Coronavirus

Baylor Scott and White Is Breaking Ground With New COVID-19 Trials

BSW's Research Institute is running dozens of studies to treat the physical effects of the virus. Up next – the emotional and mental impact.

The Baylor Scott & White Research Institute enrolled the world’s first patient in a new COVID-19 treatment in early August, becoming one of several facilities running National Institutes of Health clinical trials to treat the coronavirus.

 The research is the first in the AcceleratingCOVID-19TherapeuticInterventions andVaccines (ACTIV) program,created in a partnership between the National Institute of Allergy and Infectious Diseases (NIAID) and the National Heart, Lung, and Blood Institute (NHLBI), two organizations within NIH. The trial includes 400 sites around the world, and targets those hospitalized with COVID-19. It is one of a couple dozen COVID-19 related studies being conducted by Baylor’s research arm, which was chosen as one of the first eight hospitals to conduct this trial. 

“The science behind COVID-19 has evolved at warp speed and we have been racing to find lifesaving therapies for our patients since day one. We must remember that well-conducted clinical trials performed with the highest scientific rigor are the key to finding an answer to treat the virus and help our patients,” said Dr. Uriel Sebastian Sandkovsky, Baylor Scott & White’s principal investigator and an infectious disease physician on staff at Baylor University Medical Center via release. 

The first phase of the trial is for patients who have been hospitalized with COVID-19 but not put on a ventilator, unique in that it isn’t focused on the sickest of patients. The patients will be compared to those receiving current standard of care, which is the anti-viral drug Remdesivir. The trial’s treatment involves a one-time hourlong infusion of a medicine that is meant to keep the virus from spreading to other cells; Remdesivir focuses on healing the cells where the virus is already present.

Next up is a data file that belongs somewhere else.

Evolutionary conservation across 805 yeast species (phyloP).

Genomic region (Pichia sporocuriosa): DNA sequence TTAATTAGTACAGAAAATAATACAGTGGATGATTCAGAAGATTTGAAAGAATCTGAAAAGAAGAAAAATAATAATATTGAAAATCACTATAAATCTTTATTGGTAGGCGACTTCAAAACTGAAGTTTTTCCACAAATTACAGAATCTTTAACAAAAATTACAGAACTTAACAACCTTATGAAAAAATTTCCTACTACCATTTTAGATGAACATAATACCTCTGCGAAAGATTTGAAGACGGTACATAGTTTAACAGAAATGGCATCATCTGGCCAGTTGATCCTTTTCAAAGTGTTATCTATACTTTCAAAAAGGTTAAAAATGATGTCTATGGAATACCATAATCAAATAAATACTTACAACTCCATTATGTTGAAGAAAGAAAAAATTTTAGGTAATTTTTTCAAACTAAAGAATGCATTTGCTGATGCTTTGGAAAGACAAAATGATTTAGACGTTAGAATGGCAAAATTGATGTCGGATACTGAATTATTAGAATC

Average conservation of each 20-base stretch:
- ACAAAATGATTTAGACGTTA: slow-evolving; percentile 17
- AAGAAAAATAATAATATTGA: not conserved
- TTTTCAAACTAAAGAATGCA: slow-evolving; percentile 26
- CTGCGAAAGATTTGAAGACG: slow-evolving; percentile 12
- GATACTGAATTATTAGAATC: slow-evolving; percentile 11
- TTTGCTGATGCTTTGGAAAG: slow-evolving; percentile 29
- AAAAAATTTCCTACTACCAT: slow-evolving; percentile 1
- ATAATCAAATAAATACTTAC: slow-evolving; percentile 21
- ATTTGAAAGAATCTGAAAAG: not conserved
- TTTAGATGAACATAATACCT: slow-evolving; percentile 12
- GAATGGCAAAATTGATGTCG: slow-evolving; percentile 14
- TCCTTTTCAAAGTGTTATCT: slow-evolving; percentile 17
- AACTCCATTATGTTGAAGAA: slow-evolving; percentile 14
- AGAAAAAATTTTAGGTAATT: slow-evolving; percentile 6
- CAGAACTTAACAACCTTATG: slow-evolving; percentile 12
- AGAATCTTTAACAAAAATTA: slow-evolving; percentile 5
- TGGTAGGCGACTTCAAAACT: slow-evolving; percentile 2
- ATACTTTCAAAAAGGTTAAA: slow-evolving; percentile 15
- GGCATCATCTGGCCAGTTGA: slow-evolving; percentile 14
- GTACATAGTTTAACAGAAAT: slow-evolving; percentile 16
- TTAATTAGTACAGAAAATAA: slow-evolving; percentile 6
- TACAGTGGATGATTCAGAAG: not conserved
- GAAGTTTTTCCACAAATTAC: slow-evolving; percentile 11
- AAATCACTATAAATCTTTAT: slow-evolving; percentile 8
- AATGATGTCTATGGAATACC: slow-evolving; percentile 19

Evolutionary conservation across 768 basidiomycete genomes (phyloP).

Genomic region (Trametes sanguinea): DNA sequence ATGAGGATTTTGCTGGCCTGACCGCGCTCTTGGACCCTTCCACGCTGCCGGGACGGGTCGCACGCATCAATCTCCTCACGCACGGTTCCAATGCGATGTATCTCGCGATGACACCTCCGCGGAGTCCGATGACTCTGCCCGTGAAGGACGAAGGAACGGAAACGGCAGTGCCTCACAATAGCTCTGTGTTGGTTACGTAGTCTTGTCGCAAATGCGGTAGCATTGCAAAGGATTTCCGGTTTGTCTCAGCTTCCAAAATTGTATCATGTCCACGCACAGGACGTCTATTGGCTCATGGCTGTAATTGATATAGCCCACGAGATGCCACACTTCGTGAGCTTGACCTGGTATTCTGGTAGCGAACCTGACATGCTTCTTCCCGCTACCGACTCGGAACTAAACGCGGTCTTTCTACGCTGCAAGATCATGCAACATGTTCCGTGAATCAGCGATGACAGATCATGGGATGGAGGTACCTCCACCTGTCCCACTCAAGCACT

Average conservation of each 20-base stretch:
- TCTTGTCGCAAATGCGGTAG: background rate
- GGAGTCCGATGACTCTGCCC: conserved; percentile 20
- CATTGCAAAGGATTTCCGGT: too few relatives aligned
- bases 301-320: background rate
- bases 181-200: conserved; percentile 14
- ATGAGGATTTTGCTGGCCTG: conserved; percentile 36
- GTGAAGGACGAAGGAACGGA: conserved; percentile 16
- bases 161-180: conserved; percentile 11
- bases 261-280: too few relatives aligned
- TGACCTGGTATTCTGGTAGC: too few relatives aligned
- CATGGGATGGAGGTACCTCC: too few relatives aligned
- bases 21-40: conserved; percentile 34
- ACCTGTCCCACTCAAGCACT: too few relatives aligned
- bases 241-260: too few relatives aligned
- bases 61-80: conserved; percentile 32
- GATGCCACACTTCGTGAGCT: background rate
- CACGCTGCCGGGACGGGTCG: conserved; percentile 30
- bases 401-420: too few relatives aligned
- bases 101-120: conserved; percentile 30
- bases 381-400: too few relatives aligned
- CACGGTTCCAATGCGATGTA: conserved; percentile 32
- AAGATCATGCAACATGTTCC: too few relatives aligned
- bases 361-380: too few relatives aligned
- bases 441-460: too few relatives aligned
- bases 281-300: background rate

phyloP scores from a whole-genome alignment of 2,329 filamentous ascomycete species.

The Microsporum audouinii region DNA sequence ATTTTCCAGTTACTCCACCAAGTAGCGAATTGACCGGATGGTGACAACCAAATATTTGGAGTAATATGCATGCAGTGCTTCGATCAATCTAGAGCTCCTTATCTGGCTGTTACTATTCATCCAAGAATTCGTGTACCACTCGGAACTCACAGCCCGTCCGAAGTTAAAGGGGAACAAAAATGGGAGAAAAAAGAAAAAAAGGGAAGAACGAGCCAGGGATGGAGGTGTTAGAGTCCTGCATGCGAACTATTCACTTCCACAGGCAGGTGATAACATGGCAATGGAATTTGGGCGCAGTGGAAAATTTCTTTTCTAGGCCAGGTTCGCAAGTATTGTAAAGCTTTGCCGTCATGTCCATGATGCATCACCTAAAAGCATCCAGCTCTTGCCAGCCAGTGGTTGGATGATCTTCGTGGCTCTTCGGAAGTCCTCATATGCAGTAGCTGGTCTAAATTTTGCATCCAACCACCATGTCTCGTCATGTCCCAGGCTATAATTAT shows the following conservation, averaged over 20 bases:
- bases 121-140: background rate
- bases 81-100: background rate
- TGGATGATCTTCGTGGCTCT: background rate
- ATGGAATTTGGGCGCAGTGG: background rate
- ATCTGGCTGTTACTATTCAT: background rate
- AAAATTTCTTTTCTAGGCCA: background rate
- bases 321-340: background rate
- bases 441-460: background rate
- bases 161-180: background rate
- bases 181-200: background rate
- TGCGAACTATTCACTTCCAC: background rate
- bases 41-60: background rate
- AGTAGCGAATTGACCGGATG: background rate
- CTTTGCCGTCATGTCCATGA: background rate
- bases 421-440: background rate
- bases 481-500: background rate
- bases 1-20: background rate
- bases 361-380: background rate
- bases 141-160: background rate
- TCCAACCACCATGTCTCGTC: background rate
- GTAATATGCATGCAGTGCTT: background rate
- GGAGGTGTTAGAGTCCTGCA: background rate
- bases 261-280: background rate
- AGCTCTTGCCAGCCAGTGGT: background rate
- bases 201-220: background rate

“The ACTIV-3 trial is allowing the medical and scientific community to come together to collaborate across traditional boundaries and let the best parts of humanity shine,” said Dr. Robert Gottlieb, a transplant cardiologist on staff at Baylor University Medical Center and Baylor Scott & White Heart and Vascular Hospital in Dallas. 

Because there are such a large number of trials underway for COVID-19 with Baylor Scott & White, patients have a number of options if their condition worsens. Another of the research institute’s trials involves treating those who are on ventilators due to coronavirus with stem cells. “The trials are synergistic,” says Dr. Michael Mack, a cardiothoracic surgeon with Baylor Scott and White who has been behind a number of studies and trials. “We can place a patient in ACTIV-3, and if the other antibody isn’t working, they can enroll in the next trial. It’s not like if the first thing doesn’t work you are out of options. There are multiple options for every stage.”

“We offer all patients a research opportunity, and we learn more and more every day,” says Jaime Walkowiak, chief research executive at Baylor Scott and White Health. “It is helpful for doctors to have options, and helpful to have patients to be able to participate in research.”

The pandemic has fast-tracked many trials, and research that normally occurred over the course of years is taking place in a matter of weeks, For the institutional review board that evaluates each trial, that has meant many long nights and working weekends to make sure the trials can launch quickly and safely. Even with 600 employees doing thousands of research protocols on 60 medical specialties, the staff has been pushed to the limit trying to keep up with how quickly COVID-19 studies have moved.

Walkowiak says in her decades of working in research, she has never seen anything like the way the research world has zoomed in to address COVID-19, especially with the added challenges of preventing the spread of the disease while getting consent from patients, developing protocols, and seeking approval. It has required mental agility and thinking well outside of the box.

While there are around two dozen trials focusing on treating COVID-19’s impact on the body, Walkowiak sees the next phase in COVID-19 research focusing on the mental health for patients and healthcare workers, analyzing the “emotional impact of the healthcare worker who will treat those patients and how they have coped with going through this.”

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